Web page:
Sodium Channel Loss of Function Sensitizes Conduction to Changes in Extracellular Sodium Concentration

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Virginia Tech


Sudden cardiac death is largely attributable to sudden onset ventricular arrhythmias. Alterations in cardiac conduction, particularly the slowing of conduction velocity is one major factor in arrhythmogenesis. By understanding the mechanisms and factors that modulate cardiac conduction velocity, we can assess and perhaps mitigate the risk of arrhythmia in patients for whom slowed conduction is a arrhythmogenic substrate. Cardiac conduction has traditionally been described by cable theory, which predicts an inverse relationship between extracellular resistance and conduction velocity (CV). However, in studies that reduce extracellular resistance by inducing interstitial edema, there are conflicting results, with some labs showing increased CV when edema is induced with one agent, and others showing reduced CV when edema is induced with a different agent. In the first part of this dissertation, we present experimental data in support of ephaptic coupling (EpC), a theorized mechanism of conduction that resolves these apparent contradictions. In the later part of this dissertation, we address how changes in sodium concentration can alter conduction, despite conventional wisdom suggesting that it should not. We show that when sodium channels are impaired, such as by genetic mutation or pharmacologic blockade, that conduction is sensitized to changes in sodium concentrations that would not otherwise induce changes in CV. We go on to explore the mechanisms that modulate this sensitivity and present data that show it is a function of both EpC and outward potassium currents. Taken together, these data expand our understanding of the mechanics behind cardiac conduction and demonstrate that EpC has a clinically relevant impact on conduction and represents a new pathway to explore in regard to the treatment and management of arrhythmogenic and conduction disorders.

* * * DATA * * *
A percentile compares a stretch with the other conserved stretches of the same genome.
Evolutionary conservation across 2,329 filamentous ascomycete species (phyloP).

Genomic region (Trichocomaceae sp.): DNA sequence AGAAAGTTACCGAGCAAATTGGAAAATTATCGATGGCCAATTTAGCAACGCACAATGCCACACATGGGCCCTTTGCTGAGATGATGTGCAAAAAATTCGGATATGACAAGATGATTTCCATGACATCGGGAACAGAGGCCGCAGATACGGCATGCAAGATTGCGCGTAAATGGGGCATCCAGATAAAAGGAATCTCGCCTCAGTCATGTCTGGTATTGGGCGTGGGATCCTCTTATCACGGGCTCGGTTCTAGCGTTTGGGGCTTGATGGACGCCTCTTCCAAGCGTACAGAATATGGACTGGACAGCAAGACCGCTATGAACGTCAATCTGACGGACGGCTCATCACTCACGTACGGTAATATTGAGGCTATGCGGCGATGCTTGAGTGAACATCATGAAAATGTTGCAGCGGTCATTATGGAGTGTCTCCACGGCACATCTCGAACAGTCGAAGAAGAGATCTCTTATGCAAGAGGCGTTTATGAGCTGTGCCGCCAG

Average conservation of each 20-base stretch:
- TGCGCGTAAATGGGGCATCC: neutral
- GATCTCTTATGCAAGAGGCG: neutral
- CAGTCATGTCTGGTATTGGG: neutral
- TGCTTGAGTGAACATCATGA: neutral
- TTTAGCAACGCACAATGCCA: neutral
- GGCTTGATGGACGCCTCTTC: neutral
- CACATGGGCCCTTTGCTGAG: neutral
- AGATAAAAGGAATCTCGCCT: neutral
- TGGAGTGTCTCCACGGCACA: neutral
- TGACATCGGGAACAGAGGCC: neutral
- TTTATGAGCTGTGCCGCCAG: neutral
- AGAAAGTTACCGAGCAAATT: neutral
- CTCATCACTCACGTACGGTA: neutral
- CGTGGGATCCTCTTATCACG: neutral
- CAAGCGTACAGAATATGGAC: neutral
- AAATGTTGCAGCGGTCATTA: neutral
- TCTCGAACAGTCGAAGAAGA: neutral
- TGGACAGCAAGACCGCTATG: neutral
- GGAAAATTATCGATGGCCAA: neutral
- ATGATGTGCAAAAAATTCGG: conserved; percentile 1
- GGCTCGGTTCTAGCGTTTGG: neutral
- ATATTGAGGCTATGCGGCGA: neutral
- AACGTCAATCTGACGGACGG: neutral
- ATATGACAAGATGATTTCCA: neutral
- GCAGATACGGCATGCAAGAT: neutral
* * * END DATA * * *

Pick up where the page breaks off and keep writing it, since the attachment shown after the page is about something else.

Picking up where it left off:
Perinexus, Intercalated Disc, Cardiac Conduction, Electrophysiology, Ephaptic Coupling, Flecainide, Channel Loss of Function